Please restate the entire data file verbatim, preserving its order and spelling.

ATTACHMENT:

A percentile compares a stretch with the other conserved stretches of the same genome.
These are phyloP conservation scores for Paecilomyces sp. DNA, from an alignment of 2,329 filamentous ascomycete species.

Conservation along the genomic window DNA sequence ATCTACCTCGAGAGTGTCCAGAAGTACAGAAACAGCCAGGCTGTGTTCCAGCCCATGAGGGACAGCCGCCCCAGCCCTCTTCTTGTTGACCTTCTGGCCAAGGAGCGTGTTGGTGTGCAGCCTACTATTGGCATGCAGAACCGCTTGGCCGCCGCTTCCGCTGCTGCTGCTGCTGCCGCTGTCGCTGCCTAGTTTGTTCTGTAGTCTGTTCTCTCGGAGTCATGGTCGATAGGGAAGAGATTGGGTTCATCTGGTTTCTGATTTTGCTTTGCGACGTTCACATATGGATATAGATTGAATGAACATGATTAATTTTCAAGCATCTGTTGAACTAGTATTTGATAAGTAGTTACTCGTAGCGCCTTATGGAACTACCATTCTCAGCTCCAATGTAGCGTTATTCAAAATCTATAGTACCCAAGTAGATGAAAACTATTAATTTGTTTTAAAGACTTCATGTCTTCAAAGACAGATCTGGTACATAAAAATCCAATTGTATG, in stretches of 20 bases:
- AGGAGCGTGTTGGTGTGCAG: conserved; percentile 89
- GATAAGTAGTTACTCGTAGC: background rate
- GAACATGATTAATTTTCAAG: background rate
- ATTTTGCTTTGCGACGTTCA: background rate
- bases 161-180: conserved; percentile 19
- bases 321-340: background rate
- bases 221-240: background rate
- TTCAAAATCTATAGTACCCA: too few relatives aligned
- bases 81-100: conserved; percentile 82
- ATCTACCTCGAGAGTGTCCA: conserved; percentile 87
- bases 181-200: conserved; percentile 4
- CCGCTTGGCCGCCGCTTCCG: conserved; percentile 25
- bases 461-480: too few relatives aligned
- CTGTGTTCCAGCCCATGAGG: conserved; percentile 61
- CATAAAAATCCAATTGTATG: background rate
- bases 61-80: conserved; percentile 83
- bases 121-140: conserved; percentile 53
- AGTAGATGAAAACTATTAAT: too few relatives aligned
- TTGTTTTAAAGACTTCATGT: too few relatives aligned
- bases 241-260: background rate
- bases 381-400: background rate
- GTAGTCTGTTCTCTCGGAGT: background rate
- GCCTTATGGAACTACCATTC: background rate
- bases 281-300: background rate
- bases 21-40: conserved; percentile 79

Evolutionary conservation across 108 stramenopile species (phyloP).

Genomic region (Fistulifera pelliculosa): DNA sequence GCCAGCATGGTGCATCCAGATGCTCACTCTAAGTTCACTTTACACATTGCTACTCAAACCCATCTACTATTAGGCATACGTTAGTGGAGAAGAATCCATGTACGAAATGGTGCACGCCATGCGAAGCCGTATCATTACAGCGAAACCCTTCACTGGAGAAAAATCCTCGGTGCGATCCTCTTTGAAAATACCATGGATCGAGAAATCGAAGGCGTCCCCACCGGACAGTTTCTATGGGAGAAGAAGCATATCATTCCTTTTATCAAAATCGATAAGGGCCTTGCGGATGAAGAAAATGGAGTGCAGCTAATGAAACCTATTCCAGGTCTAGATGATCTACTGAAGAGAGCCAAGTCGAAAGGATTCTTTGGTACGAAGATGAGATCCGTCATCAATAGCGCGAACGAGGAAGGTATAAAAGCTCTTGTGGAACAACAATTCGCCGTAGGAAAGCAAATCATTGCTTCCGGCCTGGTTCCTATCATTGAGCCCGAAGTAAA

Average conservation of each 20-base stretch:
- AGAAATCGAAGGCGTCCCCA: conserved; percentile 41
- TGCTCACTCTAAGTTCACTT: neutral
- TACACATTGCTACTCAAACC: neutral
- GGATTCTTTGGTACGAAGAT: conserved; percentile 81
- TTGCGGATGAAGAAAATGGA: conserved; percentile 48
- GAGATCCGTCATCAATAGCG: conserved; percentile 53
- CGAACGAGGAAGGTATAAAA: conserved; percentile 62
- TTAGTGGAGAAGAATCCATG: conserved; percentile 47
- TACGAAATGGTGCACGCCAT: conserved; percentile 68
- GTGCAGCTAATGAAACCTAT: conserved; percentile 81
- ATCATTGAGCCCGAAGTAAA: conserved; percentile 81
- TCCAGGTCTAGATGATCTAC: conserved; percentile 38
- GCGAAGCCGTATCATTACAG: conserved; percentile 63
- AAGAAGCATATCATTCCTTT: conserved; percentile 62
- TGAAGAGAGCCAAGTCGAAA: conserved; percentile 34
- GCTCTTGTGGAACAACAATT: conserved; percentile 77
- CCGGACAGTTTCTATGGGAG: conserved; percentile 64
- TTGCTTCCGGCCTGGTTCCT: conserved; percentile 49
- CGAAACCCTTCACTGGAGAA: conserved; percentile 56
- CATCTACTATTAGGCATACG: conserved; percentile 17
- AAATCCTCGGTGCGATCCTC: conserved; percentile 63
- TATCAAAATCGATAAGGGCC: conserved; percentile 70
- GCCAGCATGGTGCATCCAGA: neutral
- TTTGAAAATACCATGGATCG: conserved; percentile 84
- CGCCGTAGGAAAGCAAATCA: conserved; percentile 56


A percentile compares a stretch with the other conserved stretches of the same genome.
These are phyloP conservation scores for Paecilomyces sp. DNA, from an alignment of 2,329 filamentous ascomycete species.

Conservation along the genomic window DNA sequence ATCTACCTCGAGAGTGTCCAGAAGTACAGAAACAGCCAGGCTGTGTTCCAGCCCATGAGGGACAGCCGCCCCAGCCCTCTTCTTGTTGACCTTCTGGCCAAGGAGCGTGTTGGTGTGCAGCCTACTATTGGCATGCAGAACCGCTTGGCCGCCGCTTCCGCTGCTGCTGCTGCTGCCGCTGTCGCTGCCTAGTTTGTTCTGTAGTCTGTTCTCTCGGAGTCATGGTCGATAGGGAAGAGATTGGGTTCATCTGGTTTCTGATTTTGCTTTGCGACGTTCACATATGGATATAGATTGAATGAACATGATTAATTTTCAAGCATCTGTTGAACTAGTATTTGATAAGTAGTTACTCGTAGCGCCTTATGGAACTACCATTCTCAGCTCCAATGTAGCGTTATTCAAAATCTATAGTACCCAAGTAGATGAAAACTATTAATTTGTTTTAAAGACTTCATGTCTTCAAAGACAGATCTGGTACATAAAAATCCAATTGTATG, in stretches of 20 bases:
- AGGAGCGTGTTGGTGTGCAG: conserved; percentile 89
- GATAAGTAGTTACTCGTAGC: background rate
- GAACATGATTAATTTTCAAG: background rate
- ATTTTGCTTTGCGACGTTCA: background rate
- bases 161-180: conserved; percentile 19
- bases 321-340: background rate
- bases 221-240: background rate
- TTCAAAATCTATAGTACCCA: too few relatives aligned
- bases 81-100: conserved; percentile 82
- ATCTACCTCGAGAGTGTCCA: conserved; percentile 87
- bases 181-200: conserved; percentile 4
- CCGCTTGGCCGCCGCTTCCG: conserved; percentile 25
- bases 461-480: too few relatives aligned
- CTGTGTTCCAGCCCATGAGG: conserved; percentile 61
- CATAAAAATCCAATTGTATG: background rate
- bases 61-80: conserved; percentile 83
- bases 121-140: conserved; percentile 53
- AGTAGATGAAAACTATTAAT: too few relatives aligned
- TTGTTTTAAAGACTTCATGT: too few relatives aligned
- bases 241-260: background rate
- bases 381-400: background rate
- GTAGTCTGTTCTCTCGGAGT: background rate
- GCCTTATGGAACTACCATTC: background rate
- bases 281-300: background rate
- bases 21-40: conserved; percentile 79

Evolutionary conservation across 108 stramenopile species (phyloP).

Genomic region (Fistulifera pelliculosa): DNA sequence GCCAGCATGGTGCATCCAGATGCTCACTCTAAGTTCACTTTACACATTGCTACTCAAACCCATCTACTATTAGGCATACGTTAGTGGAGAAGAATCCATGTACGAAATGGTGCACGCCATGCGAAGCCGTATCATTACAGCGAAACCCTTCACTGGAGAAAAATCCTCGGTGCGATCCTCTTTGAAAATACCATGGATCGAGAAATCGAAGGCGTCCCCACCGGACAGTTTCTATGGGAGAAGAAGCATATCATTCCTTTTATCAAAATCGATAAGGGCCTTGCGGATGAAGAAAATGGAGTGCAGCTAATGAAACCTATTCCAGGTCTAGATGATCTACTGAAGAGAGCCAAGTCGAAAGGATTCTTTGGTACGAAGATGAGATCCGTCATCAATAGCGCGAACGAGGAAGGTATAAAAGCTCTTGTGGAACAACAATTCGCCGTAGGAAAGCAAATCATTGCTTCCGGCCTGGTTCCTATCATTGAGCCCGAAGTAAA

Average conservation of each 20-base stretch:
- AGAAATCGAAGGCGTCCCCA: conserved; percentile 41
- TGCTCACTCTAAGTTCACTT: neutral
- TACACATTGCTACTCAAACC: neutral
- GGATTCTTTGGTACGAAGAT: conserved; percentile 81
- TTGCGGATGAAGAAAATGGA: conserved; percentile 48
- GAGATCCGTCATCAATAGCG: conserved; percentile 53
- CGAACGAGGAAGGTATAAAA: conserved; percentile 62
- TTAGTGGAGAAGAATCCATG: conserved; percentile 47
- TACGAAATGGTGCACGCCAT: conserved; percentile 68
- GTGCAGCTAATGAAACCTAT: conserved; percentile 81
- ATCATTGAGCCCGAAGTAAA: conserved; percentile 81
- TCCAGGTCTAGATGATCTAC: conserved; percentile 38
- GCGAAGCCGTATCATTACAG: conserved; percentile 63
- AAGAAGCATATCATTCCTTT: conserved; percentile 62
- TGAAGAGAGCCAAGTCGAAA: conserved; percentile 34
- GCTCTTGTGGAACAACAATT: conserved; percentile 77
- CCGGACAGTTTCTATGGGAG: conserved; percentile 64
- TTGCTTCCGGCCTGGTTCCT: conserved; percentile 49
- CGAAACCCTTCACTGGAGAA: conserved; percentile 56
- CATCTACTATTAGGCATACG: conserved; percentile 17
- AAATCCTCGGTGCGATCCTC: conserved; percentile 63
- TATCAAAATCGATAAGGGCC: conserved; percentile 70
- GCCAGCATGGTGCATCCAGA: neutral
- TTTGAAAATACCATGGATCG: conserved; percentile 84
- CGCCGTAGGAAAGCAAATCA: conserved; percentile 56